* Students learn to prioritize and avoid procrastination. Think of the average school day. You get no benefit from staying on task and doing your work efficiently. At best, you'll be allowed to read quietly. At worst, you'll have a teacher who is simply annoyed that you've mastered the material so efficiently. So, basically, we teach kids that staying on task and focusing on their work hurts them. If students were allowed to, say, shoot baskets in the gym or do crafts or whatever when they finished their assignments, we might see a lot more motivation.

* It's a better way to make sure everyone has mastered "the basics" as Imamothers like to refer to basic academic skills. Too many schools lack any kind of quantitative information about whether an individual child is able to read, write, or do arithmetic. Yes, little Chaim has received good grades, but if those grades are based partly on homework and participation or whatever, they will likely camoflauge some problems.

* Save the better teachers for the subjects in which the teacher matters more. Frankly, you don't need a great teacher to learn the functions of nouns, verbs, adjectives, and adverbs. Some kind of programmed instruction will do very nicely. However, you do need a good teacher for Gemara.

I find it interesting that virtually all the franchise tutoring places use the programmed instruction model. Parents pay thousands of dollars for what the schools could easily be doing in less time.

In fact, a number of years ago, my sons' Cheder actually hired Mathnasium to come in and bring all the boys up to grade level and set up a curriculum. By the end, there were only a handful of boys in the entire school whose math skills weren't at or above grade level -- and all of them had been diagnosed with learning disabilities and were making significant progress.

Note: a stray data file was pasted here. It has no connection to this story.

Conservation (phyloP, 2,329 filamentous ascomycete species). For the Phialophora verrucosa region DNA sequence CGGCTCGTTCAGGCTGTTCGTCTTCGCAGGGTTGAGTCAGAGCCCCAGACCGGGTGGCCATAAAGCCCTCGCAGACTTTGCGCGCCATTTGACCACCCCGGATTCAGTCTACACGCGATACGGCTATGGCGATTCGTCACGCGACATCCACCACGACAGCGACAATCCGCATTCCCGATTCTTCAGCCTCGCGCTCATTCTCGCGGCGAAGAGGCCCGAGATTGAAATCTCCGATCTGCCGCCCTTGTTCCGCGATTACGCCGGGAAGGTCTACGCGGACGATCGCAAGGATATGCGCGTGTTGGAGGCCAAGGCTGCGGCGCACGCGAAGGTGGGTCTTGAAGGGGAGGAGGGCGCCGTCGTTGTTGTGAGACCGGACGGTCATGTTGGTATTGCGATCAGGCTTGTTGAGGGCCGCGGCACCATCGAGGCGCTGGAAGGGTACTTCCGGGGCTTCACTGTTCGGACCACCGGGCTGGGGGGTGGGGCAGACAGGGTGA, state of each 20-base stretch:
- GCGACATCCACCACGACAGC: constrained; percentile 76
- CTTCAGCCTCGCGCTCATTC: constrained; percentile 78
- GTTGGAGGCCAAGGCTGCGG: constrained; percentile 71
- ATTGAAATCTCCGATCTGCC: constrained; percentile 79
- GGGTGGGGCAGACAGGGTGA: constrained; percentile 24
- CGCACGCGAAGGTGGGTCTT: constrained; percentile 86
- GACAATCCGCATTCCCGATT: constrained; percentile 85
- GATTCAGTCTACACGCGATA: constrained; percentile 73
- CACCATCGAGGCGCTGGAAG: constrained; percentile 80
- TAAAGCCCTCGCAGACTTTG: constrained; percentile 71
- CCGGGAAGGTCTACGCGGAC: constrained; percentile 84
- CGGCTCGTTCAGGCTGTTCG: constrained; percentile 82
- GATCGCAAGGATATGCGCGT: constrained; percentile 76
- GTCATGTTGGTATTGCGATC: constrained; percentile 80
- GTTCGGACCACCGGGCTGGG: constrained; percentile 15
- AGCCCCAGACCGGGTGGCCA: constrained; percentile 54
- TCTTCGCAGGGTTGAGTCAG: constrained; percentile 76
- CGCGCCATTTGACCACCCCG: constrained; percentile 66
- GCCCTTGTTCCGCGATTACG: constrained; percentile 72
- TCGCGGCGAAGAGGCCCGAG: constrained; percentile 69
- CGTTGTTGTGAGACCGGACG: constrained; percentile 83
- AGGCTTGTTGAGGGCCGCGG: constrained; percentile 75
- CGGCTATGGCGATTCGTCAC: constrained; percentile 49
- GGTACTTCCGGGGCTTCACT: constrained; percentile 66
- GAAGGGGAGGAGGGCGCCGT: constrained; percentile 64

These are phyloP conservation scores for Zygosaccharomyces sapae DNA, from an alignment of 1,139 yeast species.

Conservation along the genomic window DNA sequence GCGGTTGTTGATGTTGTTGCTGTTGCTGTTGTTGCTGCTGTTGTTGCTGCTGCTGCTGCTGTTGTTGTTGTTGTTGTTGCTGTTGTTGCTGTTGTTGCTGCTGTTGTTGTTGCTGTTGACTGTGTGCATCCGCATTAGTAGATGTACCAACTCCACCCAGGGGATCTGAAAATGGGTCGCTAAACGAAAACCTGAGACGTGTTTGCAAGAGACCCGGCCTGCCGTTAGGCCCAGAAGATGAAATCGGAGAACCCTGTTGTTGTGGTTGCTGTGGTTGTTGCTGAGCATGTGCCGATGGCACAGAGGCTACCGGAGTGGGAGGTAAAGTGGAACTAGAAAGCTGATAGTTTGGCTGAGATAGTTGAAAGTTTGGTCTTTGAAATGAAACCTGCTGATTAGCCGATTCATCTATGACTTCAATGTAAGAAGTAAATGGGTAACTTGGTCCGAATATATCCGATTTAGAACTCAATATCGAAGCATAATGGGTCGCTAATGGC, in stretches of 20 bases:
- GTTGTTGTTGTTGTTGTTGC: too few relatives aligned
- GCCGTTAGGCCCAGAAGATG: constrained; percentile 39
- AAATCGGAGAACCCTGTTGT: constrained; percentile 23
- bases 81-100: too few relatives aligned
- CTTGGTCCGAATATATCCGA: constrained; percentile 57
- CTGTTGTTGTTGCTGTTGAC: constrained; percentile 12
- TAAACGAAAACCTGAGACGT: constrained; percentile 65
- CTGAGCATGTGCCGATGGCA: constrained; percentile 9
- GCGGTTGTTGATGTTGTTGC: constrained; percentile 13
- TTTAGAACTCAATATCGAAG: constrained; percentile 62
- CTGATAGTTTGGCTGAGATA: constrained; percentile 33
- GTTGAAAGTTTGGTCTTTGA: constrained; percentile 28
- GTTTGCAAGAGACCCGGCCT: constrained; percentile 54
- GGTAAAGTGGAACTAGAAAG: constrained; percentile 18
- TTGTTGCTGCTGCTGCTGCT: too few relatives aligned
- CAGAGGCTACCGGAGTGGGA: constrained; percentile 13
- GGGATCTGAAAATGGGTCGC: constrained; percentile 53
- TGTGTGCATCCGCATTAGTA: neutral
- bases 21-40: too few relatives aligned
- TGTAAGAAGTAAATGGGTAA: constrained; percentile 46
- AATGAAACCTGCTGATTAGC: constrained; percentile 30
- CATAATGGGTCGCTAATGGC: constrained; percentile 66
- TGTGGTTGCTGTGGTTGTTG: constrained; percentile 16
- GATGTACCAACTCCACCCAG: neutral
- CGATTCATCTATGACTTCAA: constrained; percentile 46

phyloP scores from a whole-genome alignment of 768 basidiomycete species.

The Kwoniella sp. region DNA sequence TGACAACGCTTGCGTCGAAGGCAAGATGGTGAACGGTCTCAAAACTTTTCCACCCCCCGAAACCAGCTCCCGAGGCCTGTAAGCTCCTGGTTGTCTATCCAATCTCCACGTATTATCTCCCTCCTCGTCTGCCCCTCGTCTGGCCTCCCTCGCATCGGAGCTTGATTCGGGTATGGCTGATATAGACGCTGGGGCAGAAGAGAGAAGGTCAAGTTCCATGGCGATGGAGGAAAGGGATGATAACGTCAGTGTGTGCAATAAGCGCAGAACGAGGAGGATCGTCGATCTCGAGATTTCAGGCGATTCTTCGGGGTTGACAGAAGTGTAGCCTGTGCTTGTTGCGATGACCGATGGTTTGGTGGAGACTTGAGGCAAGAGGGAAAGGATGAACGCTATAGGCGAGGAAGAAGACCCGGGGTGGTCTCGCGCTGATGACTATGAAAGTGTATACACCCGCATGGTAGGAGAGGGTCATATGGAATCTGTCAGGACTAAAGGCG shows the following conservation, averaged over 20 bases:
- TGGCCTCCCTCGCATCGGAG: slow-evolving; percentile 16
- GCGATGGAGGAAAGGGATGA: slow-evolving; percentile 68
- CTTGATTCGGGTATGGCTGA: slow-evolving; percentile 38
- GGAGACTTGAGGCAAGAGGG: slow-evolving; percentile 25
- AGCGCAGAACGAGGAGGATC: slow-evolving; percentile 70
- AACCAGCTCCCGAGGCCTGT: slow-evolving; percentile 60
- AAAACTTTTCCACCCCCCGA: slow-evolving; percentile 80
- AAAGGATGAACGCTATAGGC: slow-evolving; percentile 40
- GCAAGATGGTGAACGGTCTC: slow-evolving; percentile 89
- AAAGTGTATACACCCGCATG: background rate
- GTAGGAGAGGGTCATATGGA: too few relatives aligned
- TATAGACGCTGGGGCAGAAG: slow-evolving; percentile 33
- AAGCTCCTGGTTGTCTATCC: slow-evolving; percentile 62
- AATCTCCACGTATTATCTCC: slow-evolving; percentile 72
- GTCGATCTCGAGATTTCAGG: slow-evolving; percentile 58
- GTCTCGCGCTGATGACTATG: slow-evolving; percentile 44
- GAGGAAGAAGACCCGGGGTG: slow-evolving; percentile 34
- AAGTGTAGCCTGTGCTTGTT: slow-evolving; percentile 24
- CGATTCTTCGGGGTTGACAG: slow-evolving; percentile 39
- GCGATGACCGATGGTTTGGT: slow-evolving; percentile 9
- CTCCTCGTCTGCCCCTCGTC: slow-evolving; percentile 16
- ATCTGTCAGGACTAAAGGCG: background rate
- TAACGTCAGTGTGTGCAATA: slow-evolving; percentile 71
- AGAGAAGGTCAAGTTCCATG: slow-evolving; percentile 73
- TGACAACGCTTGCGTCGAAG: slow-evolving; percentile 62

I have never understood why parents don't demand more programmed instruction rather than complain endlessly about teachers and curriculum.
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amother




Pearl
 

Post  Tue, Nov 26 2019, 6:29 pm
Yeshivat heatid has a completely different model which is why students can spend a third on computers. The other 2/3 they are closely supervised by teachers / working in small groups in individual levels. Not plopped in front of a screen.
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amother




Burgundy
 

Post  Tue, Nov 26 2019, 8:08 pm
NO
Our children need to develop human interaction skills, not become widgets sitting in front of a computer
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amother




Babyblue
 

Post  Tue, Nov 26 2019, 8:18 pm
I think it’s a great idea though it may be harder to enforce in a classroom setting.
My sons have mastered an entire high school secular curriculum in just an hour a day of self motivated online learning. They both graduated at the age of 16.